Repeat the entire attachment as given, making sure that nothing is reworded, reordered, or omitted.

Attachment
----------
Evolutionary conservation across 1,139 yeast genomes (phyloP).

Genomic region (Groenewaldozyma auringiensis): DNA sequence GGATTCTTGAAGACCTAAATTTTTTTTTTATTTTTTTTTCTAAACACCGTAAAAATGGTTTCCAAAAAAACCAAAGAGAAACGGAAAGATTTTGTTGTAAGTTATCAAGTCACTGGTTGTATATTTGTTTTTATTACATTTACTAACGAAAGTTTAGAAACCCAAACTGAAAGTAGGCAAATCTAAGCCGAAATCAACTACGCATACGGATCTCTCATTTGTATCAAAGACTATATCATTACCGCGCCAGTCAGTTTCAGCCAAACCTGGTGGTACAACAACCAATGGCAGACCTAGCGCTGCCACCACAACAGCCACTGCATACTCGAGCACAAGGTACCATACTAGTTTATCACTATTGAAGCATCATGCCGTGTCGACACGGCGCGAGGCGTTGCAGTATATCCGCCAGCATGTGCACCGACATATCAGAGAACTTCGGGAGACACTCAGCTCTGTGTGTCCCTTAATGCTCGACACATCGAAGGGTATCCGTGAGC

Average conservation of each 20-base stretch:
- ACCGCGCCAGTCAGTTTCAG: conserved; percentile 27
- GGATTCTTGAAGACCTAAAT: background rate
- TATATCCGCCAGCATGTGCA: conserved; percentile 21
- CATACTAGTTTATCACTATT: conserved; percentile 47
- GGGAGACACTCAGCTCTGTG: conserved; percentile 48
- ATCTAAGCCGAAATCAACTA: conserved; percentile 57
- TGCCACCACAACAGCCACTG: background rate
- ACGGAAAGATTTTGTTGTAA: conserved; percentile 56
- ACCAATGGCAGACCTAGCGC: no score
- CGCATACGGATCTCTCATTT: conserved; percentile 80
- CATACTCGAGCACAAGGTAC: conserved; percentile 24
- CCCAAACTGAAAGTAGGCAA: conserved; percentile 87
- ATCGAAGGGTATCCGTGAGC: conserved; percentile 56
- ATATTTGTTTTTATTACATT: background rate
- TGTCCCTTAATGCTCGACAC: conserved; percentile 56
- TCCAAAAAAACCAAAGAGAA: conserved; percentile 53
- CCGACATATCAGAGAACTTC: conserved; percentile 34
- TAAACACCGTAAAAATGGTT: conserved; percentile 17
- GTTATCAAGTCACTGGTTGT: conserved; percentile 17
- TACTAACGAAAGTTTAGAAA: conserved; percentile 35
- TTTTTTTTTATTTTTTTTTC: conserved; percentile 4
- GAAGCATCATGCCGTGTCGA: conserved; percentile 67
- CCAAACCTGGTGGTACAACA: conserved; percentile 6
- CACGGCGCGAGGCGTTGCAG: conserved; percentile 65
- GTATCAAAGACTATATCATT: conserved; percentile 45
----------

Evolutionary conservation across 1,139 yeast genomes (phyloP).

Genomic region (Groenewaldozyma auringiensis): DNA sequence GGATTCTTGAAGACCTAAATTTTTTTTTTATTTTTTTTTCTAAACACCGTAAAAATGGTTTCCAAAAAAACCAAAGAGAAACGGAAAGATTTTGTTGTAAGTTATCAAGTCACTGGTTGTATATTTGTTTTTATTACATTTACTAACGAAAGTTTAGAAACCCAAACTGAAAGTAGGCAAATCTAAGCCGAAATCAACTACGCATACGGATCTCTCATTTGTATCAAAGACTATATCATTACCGCGCCAGTCAGTTTCAGCCAAACCTGGTGGTACAACAACCAATGGCAGACCTAGCGCTGCCACCACAACAGCCACTGCATACTCGAGCACAAGGTACCATACTAGTTTATCACTATTGAAGCATCATGCCGTGTCGACACGGCGCGAGGCGTTGCAGTATATCCGCCAGCATGTGCACCGACATATCAGAGAACTTCGGGAGACACTCAGCTCTGTGTGTCCCTTAATGCTCGACACATCGAAGGGTATCCGTGAGC

Average conservation of each 20-base stretch:
- ACCGCGCCAGTCAGTTTCAG: conserved; percentile 27
- GGATTCTTGAAGACCTAAAT: background rate
- TATATCCGCCAGCATGTGCA: conserved; percentile 21
- CATACTAGTTTATCACTATT: conserved; percentile 47
- GGGAGACACTCAGCTCTGTG: conserved; percentile 48
- ATCTAAGCCGAAATCAACTA: conserved; percentile 57
- TGCCACCACAACAGCCACTG: background rate
- ACGGAAAGATTTTGTTGTAA: conserved; percentile 56
- ACCAATGGCAGACCTAGCGC: no score
- CGCATACGGATCTCTCATTT: conserved; percentile 80
- CATACTCGAGCACAAGGTAC: conserved; percentile 24
- CCCAAACTGAAAGTAGGCAA: conserved; percentile 87
- ATCGAAGGGTATCCGTGAGC: conserved; percentile 56
- ATATTTGTTTTTATTACATT: background rate
- TGTCCCTTAATGCTCGACAC: conserved; percentile 56
- TCCAAAAAAACCAAAGAGAA: conserved; percentile 53
- CCGACATATCAGAGAACTTC: conserved; percentile 34
- TAAACACCGTAAAAATGGTT: conserved; percentile 17
- GTTATCAAGTCACTGGTTGT: conserved; percentile 17
- TACTAACGAAAGTTTAGAAA: conserved; percentile 35
- TTTTTTTTTATTTTTTTTTC: conserved; percentile 4
- GAAGCATCATGCCGTGTCGA: conserved; percentile 67
- CCAAACCTGGTGGTACAACA: conserved; percentile 6
- CACGGCGCGAGGCGTTGCAG: conserved; percentile 65
- GTATCAAAGACTATATCATT: conserved; percentile 45